Sportsbook Point Spreads and Margin of Victory


A sportsbook is a gambling establishment that accepts bets on various sporting events. Traditionally, sportsbooks only allowed bets on football, basketball, baseball, and hockey games, but they have since expanded to include a variety of other events. Sports betting was banned across the US until 1992, when the Professional and Amateur Sports Protection Act permitted sportsbooks to open.

Many states have legalized sportsbooks, but the field is still relatively young. It is important to research local gambling laws and responsibly gamble. Also, make sure to gamble only with money that you can afford to lose and never place a bet with more than 10% of your total bankroll.

The purpose of this paper is to analyze the adequacy of sportsbook point spreads by estimating quantiles of the distribution of the margin of victory and points totals from heterogeneous data. The data were stratified into 21 groups based on the relative strength of the home and visiting teams. For each group, the mean and standard deviation of the margin of victory were computed for both teams, enabling the estimation of the 0.476 and 0.524 quantiles in the distribution.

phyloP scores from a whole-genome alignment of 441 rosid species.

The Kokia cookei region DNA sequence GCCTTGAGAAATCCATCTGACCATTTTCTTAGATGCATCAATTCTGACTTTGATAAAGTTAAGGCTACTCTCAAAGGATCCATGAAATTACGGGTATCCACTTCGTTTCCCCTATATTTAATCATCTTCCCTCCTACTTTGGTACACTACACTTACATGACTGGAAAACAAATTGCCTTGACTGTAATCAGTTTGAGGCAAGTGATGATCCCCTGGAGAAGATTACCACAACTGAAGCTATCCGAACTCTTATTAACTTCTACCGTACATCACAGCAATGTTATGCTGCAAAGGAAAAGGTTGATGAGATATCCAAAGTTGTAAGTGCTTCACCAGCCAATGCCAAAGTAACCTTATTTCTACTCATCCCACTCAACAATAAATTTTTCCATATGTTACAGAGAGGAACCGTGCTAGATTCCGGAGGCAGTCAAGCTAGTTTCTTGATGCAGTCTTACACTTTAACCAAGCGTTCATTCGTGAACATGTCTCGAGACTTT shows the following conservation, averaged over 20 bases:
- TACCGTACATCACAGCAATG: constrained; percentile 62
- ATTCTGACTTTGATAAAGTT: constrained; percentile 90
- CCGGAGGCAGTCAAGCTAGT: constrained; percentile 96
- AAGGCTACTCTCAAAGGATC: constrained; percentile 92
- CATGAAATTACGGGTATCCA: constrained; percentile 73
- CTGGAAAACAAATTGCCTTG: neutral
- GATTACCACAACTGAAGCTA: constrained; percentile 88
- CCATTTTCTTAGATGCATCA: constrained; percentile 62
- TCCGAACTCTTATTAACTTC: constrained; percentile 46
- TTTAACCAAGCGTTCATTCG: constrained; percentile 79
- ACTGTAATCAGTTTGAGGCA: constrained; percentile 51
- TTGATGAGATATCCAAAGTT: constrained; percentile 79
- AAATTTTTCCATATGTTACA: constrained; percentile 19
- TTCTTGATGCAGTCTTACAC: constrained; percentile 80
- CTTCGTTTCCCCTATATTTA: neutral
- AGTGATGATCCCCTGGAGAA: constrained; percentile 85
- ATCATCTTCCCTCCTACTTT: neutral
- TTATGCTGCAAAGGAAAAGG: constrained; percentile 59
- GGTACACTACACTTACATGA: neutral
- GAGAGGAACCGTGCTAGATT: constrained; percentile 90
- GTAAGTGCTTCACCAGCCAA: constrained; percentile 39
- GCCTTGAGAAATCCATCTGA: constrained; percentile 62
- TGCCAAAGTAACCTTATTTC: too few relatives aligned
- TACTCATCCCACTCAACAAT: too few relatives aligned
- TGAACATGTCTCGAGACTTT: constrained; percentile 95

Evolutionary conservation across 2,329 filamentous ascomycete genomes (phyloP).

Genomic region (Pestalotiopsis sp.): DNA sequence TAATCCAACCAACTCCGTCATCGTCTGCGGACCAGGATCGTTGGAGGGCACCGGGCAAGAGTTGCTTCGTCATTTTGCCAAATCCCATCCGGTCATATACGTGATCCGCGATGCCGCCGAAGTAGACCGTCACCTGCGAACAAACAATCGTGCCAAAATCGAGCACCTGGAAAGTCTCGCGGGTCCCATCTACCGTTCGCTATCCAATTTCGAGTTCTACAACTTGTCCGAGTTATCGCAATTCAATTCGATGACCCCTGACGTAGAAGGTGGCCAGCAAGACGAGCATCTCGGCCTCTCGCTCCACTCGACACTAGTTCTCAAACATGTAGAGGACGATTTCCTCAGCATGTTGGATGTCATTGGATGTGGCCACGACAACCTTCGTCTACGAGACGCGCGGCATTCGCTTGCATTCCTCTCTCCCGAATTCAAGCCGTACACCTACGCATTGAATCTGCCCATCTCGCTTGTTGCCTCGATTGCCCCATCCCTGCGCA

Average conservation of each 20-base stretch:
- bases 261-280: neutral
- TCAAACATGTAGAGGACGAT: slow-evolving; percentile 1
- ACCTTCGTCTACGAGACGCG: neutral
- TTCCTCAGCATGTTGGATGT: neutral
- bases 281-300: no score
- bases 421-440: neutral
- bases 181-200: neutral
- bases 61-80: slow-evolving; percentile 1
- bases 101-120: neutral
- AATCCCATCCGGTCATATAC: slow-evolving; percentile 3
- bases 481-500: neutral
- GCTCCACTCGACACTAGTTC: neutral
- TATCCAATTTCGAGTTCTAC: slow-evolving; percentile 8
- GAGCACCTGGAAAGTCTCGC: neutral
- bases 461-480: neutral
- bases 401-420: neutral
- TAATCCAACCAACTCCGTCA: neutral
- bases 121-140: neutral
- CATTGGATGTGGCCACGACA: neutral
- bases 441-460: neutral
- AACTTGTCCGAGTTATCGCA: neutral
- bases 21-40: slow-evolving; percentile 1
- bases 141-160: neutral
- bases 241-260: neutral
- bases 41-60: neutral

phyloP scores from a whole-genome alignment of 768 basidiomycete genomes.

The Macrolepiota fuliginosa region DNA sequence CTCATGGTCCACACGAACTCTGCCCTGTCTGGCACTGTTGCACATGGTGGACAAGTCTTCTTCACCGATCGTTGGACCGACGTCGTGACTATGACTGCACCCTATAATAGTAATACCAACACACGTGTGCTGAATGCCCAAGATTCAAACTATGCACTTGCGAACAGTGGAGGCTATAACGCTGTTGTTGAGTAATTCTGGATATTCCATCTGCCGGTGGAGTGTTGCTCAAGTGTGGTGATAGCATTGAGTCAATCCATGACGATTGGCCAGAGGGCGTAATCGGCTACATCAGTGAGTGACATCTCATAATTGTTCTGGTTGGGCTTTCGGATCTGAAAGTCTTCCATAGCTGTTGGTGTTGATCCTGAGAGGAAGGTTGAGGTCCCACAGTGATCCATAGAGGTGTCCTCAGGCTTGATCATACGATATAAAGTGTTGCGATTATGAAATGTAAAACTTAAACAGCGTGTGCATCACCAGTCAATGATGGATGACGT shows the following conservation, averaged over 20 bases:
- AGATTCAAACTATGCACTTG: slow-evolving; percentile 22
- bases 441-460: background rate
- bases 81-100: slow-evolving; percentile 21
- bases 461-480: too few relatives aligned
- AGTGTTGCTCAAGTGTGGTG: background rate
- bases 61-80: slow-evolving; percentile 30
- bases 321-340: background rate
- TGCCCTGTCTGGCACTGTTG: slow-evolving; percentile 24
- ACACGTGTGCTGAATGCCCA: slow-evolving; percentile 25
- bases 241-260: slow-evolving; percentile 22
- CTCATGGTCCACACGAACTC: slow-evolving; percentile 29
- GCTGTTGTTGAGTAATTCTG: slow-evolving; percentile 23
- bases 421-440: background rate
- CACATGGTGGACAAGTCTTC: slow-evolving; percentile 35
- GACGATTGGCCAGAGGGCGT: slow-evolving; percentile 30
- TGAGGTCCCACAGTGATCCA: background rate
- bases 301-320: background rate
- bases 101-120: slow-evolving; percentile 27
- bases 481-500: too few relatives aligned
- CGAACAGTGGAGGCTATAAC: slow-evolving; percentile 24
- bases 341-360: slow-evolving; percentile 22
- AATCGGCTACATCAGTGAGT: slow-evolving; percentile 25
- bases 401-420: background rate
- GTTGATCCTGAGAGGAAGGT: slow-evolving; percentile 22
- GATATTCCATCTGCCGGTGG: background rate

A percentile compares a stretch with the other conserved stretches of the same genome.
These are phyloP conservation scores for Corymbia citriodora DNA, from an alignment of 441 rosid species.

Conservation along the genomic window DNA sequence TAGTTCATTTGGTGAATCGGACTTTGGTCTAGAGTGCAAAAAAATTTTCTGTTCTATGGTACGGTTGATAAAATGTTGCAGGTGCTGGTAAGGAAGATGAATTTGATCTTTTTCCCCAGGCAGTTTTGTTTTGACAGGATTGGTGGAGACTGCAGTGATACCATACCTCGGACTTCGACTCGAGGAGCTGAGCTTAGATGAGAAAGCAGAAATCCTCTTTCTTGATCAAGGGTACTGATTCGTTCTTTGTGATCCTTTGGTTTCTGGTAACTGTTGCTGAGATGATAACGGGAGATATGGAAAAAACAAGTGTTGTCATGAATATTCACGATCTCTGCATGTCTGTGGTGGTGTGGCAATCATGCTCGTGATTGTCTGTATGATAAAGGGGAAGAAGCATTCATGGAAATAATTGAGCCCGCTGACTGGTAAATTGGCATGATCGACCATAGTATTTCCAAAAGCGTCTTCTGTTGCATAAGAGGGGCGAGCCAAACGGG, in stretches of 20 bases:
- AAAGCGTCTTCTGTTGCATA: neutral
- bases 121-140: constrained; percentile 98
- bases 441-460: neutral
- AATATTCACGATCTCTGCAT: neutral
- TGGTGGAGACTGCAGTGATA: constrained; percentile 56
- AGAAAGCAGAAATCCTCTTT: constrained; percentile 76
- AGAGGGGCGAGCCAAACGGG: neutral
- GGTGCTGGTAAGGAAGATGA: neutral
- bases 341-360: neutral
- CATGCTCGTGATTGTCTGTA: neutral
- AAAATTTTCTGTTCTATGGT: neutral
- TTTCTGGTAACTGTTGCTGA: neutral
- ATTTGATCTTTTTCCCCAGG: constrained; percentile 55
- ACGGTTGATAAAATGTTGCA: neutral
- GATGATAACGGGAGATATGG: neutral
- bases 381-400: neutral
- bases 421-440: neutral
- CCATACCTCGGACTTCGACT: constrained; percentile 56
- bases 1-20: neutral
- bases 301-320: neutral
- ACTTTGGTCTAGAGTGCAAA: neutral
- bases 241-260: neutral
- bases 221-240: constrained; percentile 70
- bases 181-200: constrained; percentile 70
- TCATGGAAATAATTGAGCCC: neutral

The results show that the sportsbooks estimate the median margin of victory and point totals within 2.4 percentiles of the true values. This is well below the minimum error rate required to permit a positive expected profit when wagering on one side of the line. In addition, the analysis reveals that sportsbooks may sometimes propose spreads that deviate from their estimated median in order to entice a preponderance of bets on the side that maximizes excess error.